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Publication numberUS7934307 B2
Publication typeGrant
Application numberUS 12/196,844
Publication dateMay 3, 2011
Filing dateAug 22, 2008
Priority dateAug 22, 2008
Also published asUS20100043204, US20110167610
Publication number12196844, 196844, US 7934307 B2, US 7934307B2, US-B2-7934307, US7934307 B2, US7934307B2
InventorsGlenn Sterling Trammell
Original AssigneeBaldor Electric Company
Export CitationBiBTeX, EndNote, RefMan
External Links: USPTO, USPTO Assignment, Espacenet
Method of constructing a linear drive motor assembly with a core
US 7934307 B2
Abstract
A method of constructing a linear drive motor assembly is disclosed. In accordance with the method, a support plate and a platen with a plurality of teeth are provided. A honeycomb core comprising a commercially available, off-the-shelf honeycomb material is provided. The honeycomb core has a plurality of cells arranged in a planar array where the plurality of cells is defined by walls extending in planes substantially perpendicular to the planar array. The support plate is directly secured to one side of the planar array. The platen is secured directly to the other side of the planar array. A forcer having a motor stack is magnetically coupleable to the platen to form a linear drive motor.
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Claims(9)
1. A method comprising:
stocking a plurality of sheets of commercially available, off-the-shelf, expanded honeycomb material having a plurality of stock thicknesses, each sheet of material having a plurality of cells arranged in a planar array, the plurality of cells being defined by walls extending in planes substantially perpendicular to the planar array, the length of the walls defining the stock thickness;
providing a support plate with a support plate thickness;
providing a platen with a platen thickness, the platen having a plurality of teeth;
selecting an axially height of a linear drive motor assembly;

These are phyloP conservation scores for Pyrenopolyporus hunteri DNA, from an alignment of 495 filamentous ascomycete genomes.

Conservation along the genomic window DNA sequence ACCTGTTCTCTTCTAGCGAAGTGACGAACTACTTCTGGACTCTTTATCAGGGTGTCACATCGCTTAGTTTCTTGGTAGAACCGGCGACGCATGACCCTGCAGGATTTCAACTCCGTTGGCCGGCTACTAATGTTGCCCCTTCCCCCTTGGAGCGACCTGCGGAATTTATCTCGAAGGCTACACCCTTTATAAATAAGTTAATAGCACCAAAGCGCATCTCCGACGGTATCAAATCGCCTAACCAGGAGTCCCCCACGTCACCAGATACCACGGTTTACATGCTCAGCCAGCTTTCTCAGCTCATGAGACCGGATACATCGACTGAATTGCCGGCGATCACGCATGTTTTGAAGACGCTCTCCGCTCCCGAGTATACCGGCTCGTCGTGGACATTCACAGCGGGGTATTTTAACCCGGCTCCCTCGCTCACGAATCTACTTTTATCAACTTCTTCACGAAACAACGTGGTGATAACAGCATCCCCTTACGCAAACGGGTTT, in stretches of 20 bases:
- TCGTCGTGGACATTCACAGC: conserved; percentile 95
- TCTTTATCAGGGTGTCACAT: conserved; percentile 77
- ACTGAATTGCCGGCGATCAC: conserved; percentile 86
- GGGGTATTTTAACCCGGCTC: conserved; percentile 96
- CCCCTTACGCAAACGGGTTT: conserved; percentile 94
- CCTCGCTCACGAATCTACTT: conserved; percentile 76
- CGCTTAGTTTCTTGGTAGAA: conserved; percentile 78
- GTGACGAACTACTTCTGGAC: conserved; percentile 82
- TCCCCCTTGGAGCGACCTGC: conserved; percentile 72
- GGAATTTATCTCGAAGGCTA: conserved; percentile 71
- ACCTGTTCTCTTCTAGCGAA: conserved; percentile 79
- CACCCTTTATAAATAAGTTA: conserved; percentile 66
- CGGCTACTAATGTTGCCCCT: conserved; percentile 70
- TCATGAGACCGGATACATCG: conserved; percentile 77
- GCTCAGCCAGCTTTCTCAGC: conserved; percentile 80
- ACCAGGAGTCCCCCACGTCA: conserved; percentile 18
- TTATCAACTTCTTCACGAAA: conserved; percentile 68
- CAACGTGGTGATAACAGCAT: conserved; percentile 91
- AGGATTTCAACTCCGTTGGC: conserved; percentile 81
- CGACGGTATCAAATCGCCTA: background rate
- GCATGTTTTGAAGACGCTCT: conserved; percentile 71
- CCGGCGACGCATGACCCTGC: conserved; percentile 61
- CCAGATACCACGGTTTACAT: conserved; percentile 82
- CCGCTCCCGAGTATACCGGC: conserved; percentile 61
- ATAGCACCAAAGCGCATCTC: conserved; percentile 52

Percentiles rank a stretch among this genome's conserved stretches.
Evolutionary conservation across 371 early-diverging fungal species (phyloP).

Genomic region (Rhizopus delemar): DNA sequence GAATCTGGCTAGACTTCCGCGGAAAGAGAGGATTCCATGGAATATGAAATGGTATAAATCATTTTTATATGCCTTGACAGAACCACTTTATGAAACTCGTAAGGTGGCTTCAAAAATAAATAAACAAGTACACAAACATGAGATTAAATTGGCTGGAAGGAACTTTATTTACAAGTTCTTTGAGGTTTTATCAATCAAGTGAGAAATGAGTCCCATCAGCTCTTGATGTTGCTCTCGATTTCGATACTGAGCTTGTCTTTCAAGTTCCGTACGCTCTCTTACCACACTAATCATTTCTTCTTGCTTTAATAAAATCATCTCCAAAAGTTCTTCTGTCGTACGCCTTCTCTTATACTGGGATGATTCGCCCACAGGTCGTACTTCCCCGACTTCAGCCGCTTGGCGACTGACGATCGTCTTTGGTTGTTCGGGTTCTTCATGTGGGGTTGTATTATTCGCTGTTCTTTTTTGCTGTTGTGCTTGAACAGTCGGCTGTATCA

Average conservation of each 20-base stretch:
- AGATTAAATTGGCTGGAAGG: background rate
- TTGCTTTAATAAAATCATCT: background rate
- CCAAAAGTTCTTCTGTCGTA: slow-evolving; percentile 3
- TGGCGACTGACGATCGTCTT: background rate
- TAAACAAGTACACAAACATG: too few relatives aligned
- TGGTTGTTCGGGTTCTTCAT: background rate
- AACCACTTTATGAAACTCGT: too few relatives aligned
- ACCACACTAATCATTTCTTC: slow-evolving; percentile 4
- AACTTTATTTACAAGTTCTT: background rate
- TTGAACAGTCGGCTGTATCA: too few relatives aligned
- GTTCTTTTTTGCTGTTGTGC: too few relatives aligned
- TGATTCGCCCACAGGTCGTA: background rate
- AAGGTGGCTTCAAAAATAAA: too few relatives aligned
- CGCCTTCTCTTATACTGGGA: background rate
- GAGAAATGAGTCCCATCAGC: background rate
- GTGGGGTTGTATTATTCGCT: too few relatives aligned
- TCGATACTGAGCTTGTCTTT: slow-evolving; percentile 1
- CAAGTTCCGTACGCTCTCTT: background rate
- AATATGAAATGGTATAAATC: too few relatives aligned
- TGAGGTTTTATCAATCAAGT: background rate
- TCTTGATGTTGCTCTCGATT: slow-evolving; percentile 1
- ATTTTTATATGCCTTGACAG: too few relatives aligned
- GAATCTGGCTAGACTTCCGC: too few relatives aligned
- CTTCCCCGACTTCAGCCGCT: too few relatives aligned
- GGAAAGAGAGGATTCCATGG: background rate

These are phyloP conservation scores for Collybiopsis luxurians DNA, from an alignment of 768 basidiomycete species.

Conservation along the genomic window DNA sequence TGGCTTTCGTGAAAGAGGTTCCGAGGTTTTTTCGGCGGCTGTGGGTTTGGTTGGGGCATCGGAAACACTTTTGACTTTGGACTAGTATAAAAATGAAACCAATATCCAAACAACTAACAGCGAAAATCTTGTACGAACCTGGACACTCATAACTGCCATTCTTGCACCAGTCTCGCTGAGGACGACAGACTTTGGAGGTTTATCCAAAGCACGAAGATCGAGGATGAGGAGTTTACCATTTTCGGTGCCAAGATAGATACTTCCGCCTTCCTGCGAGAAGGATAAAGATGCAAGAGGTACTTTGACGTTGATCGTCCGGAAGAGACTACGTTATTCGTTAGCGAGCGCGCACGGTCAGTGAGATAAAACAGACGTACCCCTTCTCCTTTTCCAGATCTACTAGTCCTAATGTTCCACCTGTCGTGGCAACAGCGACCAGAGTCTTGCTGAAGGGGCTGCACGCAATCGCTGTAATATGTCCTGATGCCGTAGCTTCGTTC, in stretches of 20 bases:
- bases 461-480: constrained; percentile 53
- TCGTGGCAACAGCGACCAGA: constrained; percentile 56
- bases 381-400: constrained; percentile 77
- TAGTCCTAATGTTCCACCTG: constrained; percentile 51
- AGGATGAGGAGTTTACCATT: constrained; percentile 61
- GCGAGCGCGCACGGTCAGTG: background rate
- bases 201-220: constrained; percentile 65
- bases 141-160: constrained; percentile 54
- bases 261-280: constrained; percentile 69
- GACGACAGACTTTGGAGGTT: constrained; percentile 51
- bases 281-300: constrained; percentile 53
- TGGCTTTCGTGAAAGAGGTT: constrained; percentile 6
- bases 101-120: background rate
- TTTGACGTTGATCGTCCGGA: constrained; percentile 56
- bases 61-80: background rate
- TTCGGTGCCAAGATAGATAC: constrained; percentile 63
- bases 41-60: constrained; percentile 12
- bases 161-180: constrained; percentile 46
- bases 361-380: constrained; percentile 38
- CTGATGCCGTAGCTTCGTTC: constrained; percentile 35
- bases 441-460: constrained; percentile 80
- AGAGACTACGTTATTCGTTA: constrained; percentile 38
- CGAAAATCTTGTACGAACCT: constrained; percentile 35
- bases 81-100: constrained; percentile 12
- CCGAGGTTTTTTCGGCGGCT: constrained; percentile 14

selecting a sheet of honeycomb material from the plurality based upon its stock thickness such that the honeycomb material sheet stock thickness together with the platen thickness and the support plate thickness correspond to the selected axially thickness;
cutting the honeycomb material along its width and length to form a core;
securing the platen directly to one side of the core in a direction parallel to the planar array;
securing the support plate directly to the axially opposite side of the core; and
providing a forcer having a motor stack magnetically coupleable to the platen to form the linear drive motor assembly.
2. The method of claim 1, further comprising mounting bumpers on the platen in a pattern defining a motion area for the forcer.
3. The method of claim 2, further comprising mounting work-holding fixtures on the platen outside the motion area.
4. The method of claim 1, further comprising mounting side panels about side faces of the support core.
5. The method of claim 1, wherein the linear drive motor comprises dual axis motor.
6. The method of claim 1, further comprising mounting the support plate to a support structure in an inverted orientation whereby the platen is positioned below the support plate.
7. The method of claim 1, wherein the commercially available, off-the-shelf honeycomb material comprises aluminum.
8. The method of claim 1, further comprising mounting work-holding fixtures on the support plate.
9. The method of claim 1, further comprising forming a hole through the platen, honeycomb core, and support plate.
Description
BACKGROUND